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Bitcoin Miners Bag $109M in Halving Day Rewards as Hashprice Soars to Two-Year Highs

On-chain activities on the Rune protocol has elevated transaction fees to account for 80% of total block rewards since halving

In what appears to be an unprecedented move, bitcoin’s hashprice has spiked to two-year highs even though the halving event on April 20 UTC slashed each block’s subsidy by 50% to 3.125 BTC.

Public data shows that bitcoin’s hashprice, the dollar value of revenue that each PH/s of computing power generates daily, has shot up to $178/PH/s within 24 hours after bitcoin’s halving at 00:09 UTC on Saturday. That is the highest level since April 22, 2022, according to data from Luxor’s Hashrate Index.

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The hashprice increase results from elevated transaction fees due to on-chain activities relating to the Rune protocol on bitcoin’s network that was activated following bitcoin’s fourth halving on block height 840,000.

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In the 130 blocks after halving, bitcoin miner operators across the network combined have received 1,675 BTC as rewards, worth $109 million. 75% of this, amounting to 1,262 BTC, came from transaction fees, totaling $82 million. For context, miner operators bagged 1,349 BTC in transaction fees from April 1 to April 19 UTC.

In other words, mining participants received nearly as much transaction fees on the halving day alone as they did in the first 19 days of this month combined. As reported earlier, the halving block itself saw 37 BTC, worth $2.4 million, attached as transaction fees.

Rune protocol

The soaring transaction fees resulted from on-chain users rushing to create meme-like tokens on bitcoin using the Rune protocol, which is similar to the ERC-20 standard for creating tokens on Ethereum.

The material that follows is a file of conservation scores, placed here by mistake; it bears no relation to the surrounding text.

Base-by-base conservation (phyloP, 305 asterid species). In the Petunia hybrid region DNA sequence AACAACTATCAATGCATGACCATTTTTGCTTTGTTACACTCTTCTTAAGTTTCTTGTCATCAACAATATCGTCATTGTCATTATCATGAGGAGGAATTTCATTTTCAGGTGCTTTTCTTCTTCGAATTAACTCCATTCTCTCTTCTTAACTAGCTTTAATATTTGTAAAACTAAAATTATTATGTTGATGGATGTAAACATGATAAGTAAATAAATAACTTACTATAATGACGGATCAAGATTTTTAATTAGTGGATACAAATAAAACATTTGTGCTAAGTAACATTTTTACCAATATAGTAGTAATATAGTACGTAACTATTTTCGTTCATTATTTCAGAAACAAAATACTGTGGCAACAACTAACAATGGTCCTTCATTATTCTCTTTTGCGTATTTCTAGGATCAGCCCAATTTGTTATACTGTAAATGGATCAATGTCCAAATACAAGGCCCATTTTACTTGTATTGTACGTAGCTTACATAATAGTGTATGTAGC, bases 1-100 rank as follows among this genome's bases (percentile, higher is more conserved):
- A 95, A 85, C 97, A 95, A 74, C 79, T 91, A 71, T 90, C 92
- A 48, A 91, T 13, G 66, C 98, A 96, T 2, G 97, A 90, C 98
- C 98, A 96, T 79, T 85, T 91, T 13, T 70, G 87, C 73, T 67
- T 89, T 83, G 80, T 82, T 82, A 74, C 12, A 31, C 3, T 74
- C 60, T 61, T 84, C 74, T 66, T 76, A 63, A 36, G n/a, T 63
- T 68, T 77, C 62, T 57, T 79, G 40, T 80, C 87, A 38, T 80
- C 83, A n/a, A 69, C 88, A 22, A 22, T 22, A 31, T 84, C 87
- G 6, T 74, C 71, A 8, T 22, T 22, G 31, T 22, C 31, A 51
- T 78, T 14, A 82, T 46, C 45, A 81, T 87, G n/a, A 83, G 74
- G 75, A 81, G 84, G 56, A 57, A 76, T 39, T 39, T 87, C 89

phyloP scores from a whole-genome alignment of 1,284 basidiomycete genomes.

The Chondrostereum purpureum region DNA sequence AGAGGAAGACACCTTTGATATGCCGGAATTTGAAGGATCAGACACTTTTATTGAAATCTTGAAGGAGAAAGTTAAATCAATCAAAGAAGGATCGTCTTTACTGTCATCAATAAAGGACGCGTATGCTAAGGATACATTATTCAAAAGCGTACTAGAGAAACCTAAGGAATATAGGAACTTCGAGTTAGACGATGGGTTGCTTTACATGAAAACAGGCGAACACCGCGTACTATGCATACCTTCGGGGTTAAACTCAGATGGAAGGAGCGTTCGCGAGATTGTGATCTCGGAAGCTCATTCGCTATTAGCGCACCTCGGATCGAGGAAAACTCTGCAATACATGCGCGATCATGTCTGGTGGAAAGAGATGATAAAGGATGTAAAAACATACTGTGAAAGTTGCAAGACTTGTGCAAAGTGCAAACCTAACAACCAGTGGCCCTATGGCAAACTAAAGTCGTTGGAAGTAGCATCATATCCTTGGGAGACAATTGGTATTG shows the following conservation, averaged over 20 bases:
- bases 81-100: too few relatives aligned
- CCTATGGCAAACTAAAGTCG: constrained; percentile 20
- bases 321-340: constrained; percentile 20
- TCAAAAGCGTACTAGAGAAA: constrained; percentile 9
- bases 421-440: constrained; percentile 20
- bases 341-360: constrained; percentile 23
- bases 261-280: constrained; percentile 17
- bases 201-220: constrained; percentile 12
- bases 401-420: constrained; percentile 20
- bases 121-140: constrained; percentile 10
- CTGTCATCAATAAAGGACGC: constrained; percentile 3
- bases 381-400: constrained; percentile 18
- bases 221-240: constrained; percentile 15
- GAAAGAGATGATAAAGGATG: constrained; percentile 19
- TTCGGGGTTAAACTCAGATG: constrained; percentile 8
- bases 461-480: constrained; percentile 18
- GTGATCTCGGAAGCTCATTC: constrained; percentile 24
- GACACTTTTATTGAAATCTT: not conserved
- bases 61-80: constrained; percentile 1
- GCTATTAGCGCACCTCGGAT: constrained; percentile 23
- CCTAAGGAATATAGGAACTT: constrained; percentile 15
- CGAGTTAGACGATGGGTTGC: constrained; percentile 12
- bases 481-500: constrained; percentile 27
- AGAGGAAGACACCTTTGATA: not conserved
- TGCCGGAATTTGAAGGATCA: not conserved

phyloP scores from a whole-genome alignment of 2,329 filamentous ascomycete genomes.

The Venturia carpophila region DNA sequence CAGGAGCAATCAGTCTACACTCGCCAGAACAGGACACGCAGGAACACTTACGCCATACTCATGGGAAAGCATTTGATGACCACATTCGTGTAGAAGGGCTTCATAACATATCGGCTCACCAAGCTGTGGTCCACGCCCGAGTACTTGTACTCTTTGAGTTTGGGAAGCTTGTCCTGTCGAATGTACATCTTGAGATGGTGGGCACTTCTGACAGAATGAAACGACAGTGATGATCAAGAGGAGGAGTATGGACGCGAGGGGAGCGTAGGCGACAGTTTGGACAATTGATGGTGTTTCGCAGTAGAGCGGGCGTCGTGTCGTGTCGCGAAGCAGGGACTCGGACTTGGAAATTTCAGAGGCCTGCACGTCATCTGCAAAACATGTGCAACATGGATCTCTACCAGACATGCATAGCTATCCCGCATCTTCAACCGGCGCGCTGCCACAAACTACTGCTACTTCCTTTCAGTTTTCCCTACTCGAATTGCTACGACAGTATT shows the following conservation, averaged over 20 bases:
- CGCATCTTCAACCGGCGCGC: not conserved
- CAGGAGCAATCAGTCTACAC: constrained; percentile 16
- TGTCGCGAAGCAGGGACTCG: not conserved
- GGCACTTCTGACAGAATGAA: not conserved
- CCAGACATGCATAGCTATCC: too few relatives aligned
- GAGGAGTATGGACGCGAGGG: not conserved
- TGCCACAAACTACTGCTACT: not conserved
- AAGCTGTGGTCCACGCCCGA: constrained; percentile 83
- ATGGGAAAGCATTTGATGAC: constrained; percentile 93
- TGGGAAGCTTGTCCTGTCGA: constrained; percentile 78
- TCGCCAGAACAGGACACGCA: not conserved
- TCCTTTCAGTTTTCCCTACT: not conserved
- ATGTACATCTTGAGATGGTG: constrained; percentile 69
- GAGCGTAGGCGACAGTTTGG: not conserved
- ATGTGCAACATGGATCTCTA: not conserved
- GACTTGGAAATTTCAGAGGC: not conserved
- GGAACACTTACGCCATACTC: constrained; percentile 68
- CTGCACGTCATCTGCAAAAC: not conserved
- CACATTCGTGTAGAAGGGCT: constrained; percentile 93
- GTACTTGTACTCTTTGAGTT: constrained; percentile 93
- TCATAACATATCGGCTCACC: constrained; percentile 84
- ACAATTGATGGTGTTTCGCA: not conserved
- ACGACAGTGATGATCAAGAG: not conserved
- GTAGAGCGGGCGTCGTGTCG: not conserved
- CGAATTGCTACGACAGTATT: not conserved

Although tokens created on Rune are fungible, the values are subject to speculations on various measures such as how early they were created, the uniqueness and quality of their symbols, and the potential of being listed on exchanges.

According to a Rune explorer, 1,750 Rune projects have been created as of writing, or as the protocol terms it, “etched.” For instance, some of the early “etched” projects are called “MASSIVE•PILE•OF•SHIT” or “DOG•GO•TO•THE•MOON

Because the protocol utilizes bitcoin’s UTXO (unspent transaction output) model, it creates a mechanism where a user’s transaction for a token issuance will first enter bitcoin’s mempool and will be successfully created after the transaction is confirmed.

As bitcoin influencer Jimmy Song put it here, explaining the current fee market dynamics, this mechanism also creates room for “squatters” to snipe a user’s creation by outbidding them using a higher fee.

“Whichever comes first gets the symbol and the asset issuance. But if you want to squat on a good symbol name, you can just look for mempool transactions that are attempting to create a new asset and create your own with a bigger fee,” Song wrote.

It remains to be seen how much longer such heated on-chain activities will last. It appears that transaction fees have already been declining since the halving block while bitcoin’s hashrate rises to 650 EH/s. As of writing, the median fee for sending bitcoin transactions has come down to 168 sats, worth about $15 at bitcoin’s current price.

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